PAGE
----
The cover 14 is dimensioned to be hinged to the base 12 and pivot from a full open position to a closed position, with infinite intermediate positions therebetween. The cover is further dimensioned to complement the base to form a weatherproof seal along the open end of the base 12. In a preferred form of the invention, the cover 14 is molded or otherwise formed from an electrically insulating material, such as a substantially rigid plastic. As shown in FIG. 10, the cover 14 includes a front wall 32, a first pair of opposite side walls 34 and 35, and two opposite lower or bottom and upper or top end walls 36 and 38 which define an outer opening and a cavity therein. The cover 14 is molded to form an internally stepped lip-engaging portion 40 which extends continuously along the periphery of the open end of the cover 14. The lip-engaging portion 40 is dimensioned to receive the lip 28 of the base 12 which facilitates a weatherproof seal when the cover 14 is in the closed position with respect to the base 12. The cover 14 may have other shapes to close on a similarly shaped base. Moreover, the cover need not have a rear surface 20 if other means can be employed, such as tabs with mounting holes, etc.
The cover 14 is pivotally connected to the base 12 to form a clam-shell structure by the hinge 16 so that the cover 14 is able to pivot to an open position to allow access to the electrical components contained within the base 12. In a preferred embodiment of the invention, the electrical component within the base is an electrical outlet receptacle. To accommodate connection of the receptacle with an electrical cable (not shown), the cover 14 includes a pair of spaced-apart U-shaped cord entrance openings or recesses 42 formed in the end wall 36 as shown in FIG. 7. The U-shaped openings or slots 42 extend from the edge of the end wall 36, through the lip-engaging portion towards the front wall 32. The depth of the U-shaped cord entrance openings 42 is dimensioned to allow the cover 14 to be closed onto the base 12 without excessive bending or stressing of the cables.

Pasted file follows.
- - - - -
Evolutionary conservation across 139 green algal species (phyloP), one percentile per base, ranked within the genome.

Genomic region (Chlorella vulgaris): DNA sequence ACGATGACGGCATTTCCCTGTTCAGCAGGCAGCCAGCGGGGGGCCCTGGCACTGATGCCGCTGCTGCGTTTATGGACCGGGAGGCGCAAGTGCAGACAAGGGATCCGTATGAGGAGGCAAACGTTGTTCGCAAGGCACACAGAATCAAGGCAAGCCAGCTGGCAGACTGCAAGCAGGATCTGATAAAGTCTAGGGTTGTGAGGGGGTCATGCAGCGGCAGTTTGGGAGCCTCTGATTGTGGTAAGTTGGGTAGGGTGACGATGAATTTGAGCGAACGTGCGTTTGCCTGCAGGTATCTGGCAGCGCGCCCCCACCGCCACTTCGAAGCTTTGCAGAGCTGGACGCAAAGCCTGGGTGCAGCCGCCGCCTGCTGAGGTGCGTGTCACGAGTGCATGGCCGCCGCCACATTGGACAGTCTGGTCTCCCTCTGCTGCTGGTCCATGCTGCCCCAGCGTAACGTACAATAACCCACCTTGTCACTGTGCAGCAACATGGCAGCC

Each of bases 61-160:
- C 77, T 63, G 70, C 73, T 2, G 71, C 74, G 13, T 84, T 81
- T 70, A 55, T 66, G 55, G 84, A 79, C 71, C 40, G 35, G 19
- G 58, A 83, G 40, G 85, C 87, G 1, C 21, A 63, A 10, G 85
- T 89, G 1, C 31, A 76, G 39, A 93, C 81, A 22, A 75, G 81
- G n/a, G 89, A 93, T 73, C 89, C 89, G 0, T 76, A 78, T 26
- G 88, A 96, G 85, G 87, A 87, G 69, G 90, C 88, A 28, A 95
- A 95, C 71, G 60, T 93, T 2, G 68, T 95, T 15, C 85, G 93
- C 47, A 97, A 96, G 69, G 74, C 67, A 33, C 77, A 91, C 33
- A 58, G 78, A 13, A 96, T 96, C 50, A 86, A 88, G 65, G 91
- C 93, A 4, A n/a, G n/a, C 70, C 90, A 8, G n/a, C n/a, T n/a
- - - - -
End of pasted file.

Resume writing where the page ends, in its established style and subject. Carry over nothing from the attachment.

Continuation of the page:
The enclosure 10 is primarily intended to be mounted on a vertical support as shown in FIG. 1 with the hinge 16 oriented with a horizontal pivot axis A at the upper end of the enclosure. The cover 14 will thus open by pivoting upwardly about the axis A. In the closed position, the cover 14 will form a weatherproof seal along the top and side edges as seen in FIG. 1 and the cord entrance openings 42 will be positioned at the bottom to prevent rain water from entering the enclosure.
The cover 14 also includes a flange 44 on the end wall 36 extending outwardly from the lip engaging portion 40. An aperture 46 is provided in the flange 44 as shown in FIG. 10. The base 12 also includes a flange 48 extending outwardly from the end wall 24. The flange 48 includes an aperture 50 and is positioned to overlie the flange 44 when the cover is in the closed position such that the apertures 46 and 50 are aligned. A suitable lock mechanism (not shown) may be placed through the apertures to lock the cover 14 in the closed position. In a preferred form of the invention, the lock mechanism is a conventional padlock having a U-shaped shackle passing through the apertures in the juxtaposed flanges. Other anti-tampering means may also be used, such as, for example, a lead sealed security wire.